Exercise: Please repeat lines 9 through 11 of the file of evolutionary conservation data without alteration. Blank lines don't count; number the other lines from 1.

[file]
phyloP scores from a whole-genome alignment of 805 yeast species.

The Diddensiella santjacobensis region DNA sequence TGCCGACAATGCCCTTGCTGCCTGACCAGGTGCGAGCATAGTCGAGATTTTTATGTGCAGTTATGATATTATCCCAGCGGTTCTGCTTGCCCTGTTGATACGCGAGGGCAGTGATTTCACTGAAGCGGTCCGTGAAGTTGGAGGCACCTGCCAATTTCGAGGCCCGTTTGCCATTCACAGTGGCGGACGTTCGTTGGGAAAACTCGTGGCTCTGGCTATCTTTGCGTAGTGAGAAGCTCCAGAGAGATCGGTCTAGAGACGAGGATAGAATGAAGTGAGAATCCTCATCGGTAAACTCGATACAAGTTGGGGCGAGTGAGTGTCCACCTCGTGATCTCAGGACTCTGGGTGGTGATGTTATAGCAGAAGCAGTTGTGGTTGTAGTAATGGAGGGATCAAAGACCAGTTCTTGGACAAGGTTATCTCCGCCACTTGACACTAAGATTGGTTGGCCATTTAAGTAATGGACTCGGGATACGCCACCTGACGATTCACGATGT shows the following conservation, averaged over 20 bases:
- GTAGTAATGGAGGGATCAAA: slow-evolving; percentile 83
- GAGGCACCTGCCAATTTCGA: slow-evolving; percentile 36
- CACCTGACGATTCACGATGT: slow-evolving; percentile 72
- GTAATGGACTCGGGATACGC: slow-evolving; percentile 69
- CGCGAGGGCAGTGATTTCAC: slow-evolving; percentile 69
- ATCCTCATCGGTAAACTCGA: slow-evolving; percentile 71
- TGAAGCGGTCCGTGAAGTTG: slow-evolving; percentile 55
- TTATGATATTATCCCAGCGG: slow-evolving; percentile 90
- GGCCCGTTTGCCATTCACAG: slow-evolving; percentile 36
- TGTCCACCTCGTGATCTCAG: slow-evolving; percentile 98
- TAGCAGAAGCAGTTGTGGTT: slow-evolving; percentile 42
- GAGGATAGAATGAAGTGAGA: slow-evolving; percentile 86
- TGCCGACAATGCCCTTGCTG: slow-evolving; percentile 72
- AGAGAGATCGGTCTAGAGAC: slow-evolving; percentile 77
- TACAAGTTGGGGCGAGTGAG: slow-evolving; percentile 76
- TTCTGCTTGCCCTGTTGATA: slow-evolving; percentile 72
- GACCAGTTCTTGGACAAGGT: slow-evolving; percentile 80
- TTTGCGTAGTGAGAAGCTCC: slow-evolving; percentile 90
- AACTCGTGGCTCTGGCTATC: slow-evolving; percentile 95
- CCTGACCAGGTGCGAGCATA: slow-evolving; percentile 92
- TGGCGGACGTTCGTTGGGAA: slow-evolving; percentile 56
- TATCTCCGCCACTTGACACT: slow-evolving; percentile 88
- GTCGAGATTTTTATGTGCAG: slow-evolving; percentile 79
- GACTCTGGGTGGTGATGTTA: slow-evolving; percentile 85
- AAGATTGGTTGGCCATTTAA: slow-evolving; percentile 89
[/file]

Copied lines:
- TGAAGCGGTCCGTGAAGTTG: slow-evolving; percentile 55
- TTATGATATTATCCCAGCGG: slow-evolving; percentile 90
- GGCCCGTTTGCCATTCACAG: slow-evolving; percentile 36